Roy Rogers, the "King of the Cowboys," sang, smiled and occasionally shot his way into the hearts of many fans.
From 1943 to 1954, when he was at the peak of his popularity, particularly among young fans known as Little Buckaroos, Rogers was ranked by theater operators as the No. 1 Western box office star.
In 87 musical Westerns for Republic Pictures and 101 television segments, he always played the good guy, the man in the white hat — the ever-honest one whose virtue always seemed to triumph over all odds in the end.
Rogers appeared in many motion pictures including "Hollywood Canteen" in 1944, in which he introduced Cole Porter's hit song "Don't Fence Me In"; Walt Disney's "Melody Time" in 1948; and "Son of Paleface" in 1952 with Bob Hope and Jane Russell.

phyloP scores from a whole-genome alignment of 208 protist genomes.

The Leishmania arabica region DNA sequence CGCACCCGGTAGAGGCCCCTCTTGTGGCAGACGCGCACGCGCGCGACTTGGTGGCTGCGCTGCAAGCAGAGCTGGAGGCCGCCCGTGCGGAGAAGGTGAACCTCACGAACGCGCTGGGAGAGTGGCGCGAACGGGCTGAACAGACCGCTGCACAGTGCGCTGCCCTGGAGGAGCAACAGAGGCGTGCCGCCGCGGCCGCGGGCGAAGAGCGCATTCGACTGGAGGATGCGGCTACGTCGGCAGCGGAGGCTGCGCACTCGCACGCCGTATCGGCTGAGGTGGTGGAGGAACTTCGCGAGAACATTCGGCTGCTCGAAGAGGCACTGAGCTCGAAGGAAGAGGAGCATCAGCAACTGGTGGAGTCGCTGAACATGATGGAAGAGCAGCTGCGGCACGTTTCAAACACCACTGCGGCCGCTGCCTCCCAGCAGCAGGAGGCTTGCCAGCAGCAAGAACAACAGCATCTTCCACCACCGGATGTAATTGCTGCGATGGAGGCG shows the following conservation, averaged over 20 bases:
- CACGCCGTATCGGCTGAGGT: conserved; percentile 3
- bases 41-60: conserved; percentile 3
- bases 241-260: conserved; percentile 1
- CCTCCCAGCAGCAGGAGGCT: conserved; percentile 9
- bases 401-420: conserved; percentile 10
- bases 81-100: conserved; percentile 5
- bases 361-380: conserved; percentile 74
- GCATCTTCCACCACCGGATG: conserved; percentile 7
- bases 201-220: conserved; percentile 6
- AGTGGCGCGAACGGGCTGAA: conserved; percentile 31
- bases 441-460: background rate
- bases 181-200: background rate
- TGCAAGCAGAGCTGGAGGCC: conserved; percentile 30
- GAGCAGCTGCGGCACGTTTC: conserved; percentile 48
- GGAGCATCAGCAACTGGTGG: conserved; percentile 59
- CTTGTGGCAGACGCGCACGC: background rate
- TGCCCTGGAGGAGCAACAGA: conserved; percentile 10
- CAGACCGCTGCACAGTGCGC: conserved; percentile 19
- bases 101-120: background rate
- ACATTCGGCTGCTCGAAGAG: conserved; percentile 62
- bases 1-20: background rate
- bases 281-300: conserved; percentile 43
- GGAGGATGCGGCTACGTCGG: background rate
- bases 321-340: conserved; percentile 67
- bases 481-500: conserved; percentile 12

The "singing" part of Rogers' other nickname, the Singing Cowboy, was based on solid musical achievement. From "Tumbling Tumbleweeds" in 1934, to Steve Nelson's "Here Comes Peter Cottontail" in 1948, to "Money Can't Buy Love" in 1970 and "Hoppy, Gene and Me" in 1974, Rogers sold records.
In 1991, he recorded a successful CD titled "Tribute," featuring several younger performers in duets with him, and a companion music video with Clint Black that led to appearances for Rogers on the Grammy Awards and Country Music Awards telecasts.
He last performed in public with his wife at a charity benefit May 17, 1997 — a few months before their 50th wedding anniversary. They sang their signature theme song, "Happy Trails," which Evans wrote decades earlier.